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Wikepedia - Hamlet

Wikepedia - Hamlet
Hamlet is Shakespeare's longest play and among the most powerful and influential tragedies in English literature, with a story capable of "seemingly endless retelling and adaptation by others."[1] The play seems to have been one of Shakespeare's most popular works during his lifetime[2] and still ranks among his most-performed, topping the performance list of the Royal Shakespeare Company and its predecessors in Stratford-upon-Avon since 1879.[3] It has inspired writers from Goethe and Dickens to Joyce and Murdoch, and has been described as "the world's most filmed story after Cinderella".[4] Characters[edit] Plot[edit] The scene shifts to "room of state in the castle." When they leave, he soliloquises that he wishes flesh could melt, and that he was not prevented from "self-slaughter" by "his canon." Claudius and Gertrude send two student friends of his—Rosencrantz and Guildenstern—to discover the cause of Hamlet's mood and behavior. Sources[edit]

Shmoop.com - Hamlet If extraterrestrials were to visit Planet Earth, we'd probably put a copy of Hamlet in their welcome basket. It's that good. Well over 400 years after William Shakespeare wrote the play between 1599 and 1601, readers and audiences are still connecting with it. Shakespeare was a groundbreaking pioneer in his time and wrote plays that were totally different from anything the world had ever seen before. He explored the human spirit and what happens when it is challenged. Hamlet , in particular, has a lot of "most famous" things in it: it's Shakespeare's most famous play about Shakespeare's most famous character (that would be Hamlet), and it contains Shakespeare's most famous line: "To be or not to be, that is the question" (3.1). The play tells the story of Prince Hamlet. If you're Hamlet, not much of anything. Whew. Hamlet is such a complex character that playing him is the actor equivalent of going to the Olympics. Shakespeare didn't come up with this story all on his lonesome.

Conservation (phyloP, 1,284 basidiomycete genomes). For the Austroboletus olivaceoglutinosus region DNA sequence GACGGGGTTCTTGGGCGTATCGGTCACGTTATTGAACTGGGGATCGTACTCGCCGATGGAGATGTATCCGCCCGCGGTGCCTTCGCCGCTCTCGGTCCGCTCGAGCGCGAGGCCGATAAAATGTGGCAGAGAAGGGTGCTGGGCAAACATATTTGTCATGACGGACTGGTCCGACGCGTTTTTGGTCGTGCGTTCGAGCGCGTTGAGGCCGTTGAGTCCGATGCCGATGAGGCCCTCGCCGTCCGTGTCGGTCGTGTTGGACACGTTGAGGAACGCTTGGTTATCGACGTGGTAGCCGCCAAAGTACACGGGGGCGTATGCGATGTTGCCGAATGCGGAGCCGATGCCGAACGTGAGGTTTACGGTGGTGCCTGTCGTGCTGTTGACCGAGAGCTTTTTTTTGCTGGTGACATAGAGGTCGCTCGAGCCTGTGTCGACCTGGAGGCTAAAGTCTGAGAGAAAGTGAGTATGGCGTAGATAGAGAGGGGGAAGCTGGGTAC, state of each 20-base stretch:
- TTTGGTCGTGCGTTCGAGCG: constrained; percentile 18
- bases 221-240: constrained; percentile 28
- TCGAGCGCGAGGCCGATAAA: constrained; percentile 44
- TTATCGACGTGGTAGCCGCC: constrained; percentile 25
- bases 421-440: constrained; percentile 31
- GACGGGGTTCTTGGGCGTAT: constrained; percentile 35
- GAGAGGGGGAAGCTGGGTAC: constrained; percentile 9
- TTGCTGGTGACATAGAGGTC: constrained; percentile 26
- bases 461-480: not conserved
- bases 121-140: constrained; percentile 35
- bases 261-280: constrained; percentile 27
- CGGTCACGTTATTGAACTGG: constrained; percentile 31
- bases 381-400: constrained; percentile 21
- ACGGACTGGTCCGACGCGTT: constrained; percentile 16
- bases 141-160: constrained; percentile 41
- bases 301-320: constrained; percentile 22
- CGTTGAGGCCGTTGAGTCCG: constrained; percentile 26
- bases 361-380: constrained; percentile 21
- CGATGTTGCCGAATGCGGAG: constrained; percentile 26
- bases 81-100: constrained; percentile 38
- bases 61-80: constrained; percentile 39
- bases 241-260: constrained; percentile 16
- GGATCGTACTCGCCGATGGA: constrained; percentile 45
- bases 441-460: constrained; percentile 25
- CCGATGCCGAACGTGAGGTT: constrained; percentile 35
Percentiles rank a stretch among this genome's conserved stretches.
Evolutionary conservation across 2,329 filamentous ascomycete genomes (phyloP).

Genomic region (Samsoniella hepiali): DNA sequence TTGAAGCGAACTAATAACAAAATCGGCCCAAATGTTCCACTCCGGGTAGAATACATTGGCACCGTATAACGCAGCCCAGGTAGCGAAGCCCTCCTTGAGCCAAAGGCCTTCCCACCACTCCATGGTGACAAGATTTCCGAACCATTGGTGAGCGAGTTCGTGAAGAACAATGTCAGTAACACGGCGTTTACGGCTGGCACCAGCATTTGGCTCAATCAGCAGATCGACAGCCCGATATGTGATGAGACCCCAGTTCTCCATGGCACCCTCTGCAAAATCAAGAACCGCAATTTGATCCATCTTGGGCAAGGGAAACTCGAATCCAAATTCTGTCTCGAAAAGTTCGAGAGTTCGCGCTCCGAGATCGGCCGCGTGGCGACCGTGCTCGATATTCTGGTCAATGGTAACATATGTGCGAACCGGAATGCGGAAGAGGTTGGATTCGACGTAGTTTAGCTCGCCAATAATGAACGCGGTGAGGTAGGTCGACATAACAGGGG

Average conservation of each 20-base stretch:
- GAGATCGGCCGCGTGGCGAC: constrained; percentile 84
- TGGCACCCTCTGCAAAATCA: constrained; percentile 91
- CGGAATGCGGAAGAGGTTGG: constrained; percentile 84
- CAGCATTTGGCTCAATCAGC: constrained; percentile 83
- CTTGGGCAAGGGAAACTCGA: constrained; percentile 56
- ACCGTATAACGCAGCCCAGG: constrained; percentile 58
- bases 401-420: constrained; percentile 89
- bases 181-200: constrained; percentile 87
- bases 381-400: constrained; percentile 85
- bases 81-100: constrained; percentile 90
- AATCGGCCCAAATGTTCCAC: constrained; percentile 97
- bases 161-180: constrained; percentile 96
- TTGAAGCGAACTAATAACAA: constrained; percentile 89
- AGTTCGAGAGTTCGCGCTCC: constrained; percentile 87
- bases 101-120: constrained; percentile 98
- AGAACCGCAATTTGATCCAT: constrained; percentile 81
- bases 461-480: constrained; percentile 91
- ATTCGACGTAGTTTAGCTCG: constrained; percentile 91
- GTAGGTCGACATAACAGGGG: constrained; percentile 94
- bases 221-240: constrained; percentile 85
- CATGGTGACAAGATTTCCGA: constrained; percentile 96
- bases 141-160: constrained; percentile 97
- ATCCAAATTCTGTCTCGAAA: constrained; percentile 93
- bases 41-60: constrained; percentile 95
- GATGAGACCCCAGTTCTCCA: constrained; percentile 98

William Shakespeare William Shakespeare (/ˈʃeɪkspɪər/;[1] 26 April 1564 (baptised) – 23 April 1616)[nb 1] was an English poet, playwright, and actor, widely regarded as the greatest writer in the English language and the world's pre-eminent dramatist.[2] He is often called England's national poet, and the "Bard of Avon".[3][nb 2] His extant works, including collaborations, consist of approximately 38 plays,[nb 3] 154 sonnets, two long narrative poems, and a few other verses, some of uncertain authorship. His plays have been translated into every major living language and are performed more often than those of any other playwright.[4] Shakespeare produced most of his known work between 1589 and 1613.[6][nb 4] His early plays were primarily comedies and histories, which are regarded as some of the best work ever produced in these genres. Many of his plays were published in editions of varying quality and accuracy during his lifetime. Life Early life London and theatrical career Later years and death man Plays

Hamlet (1990 Hamlet (1996

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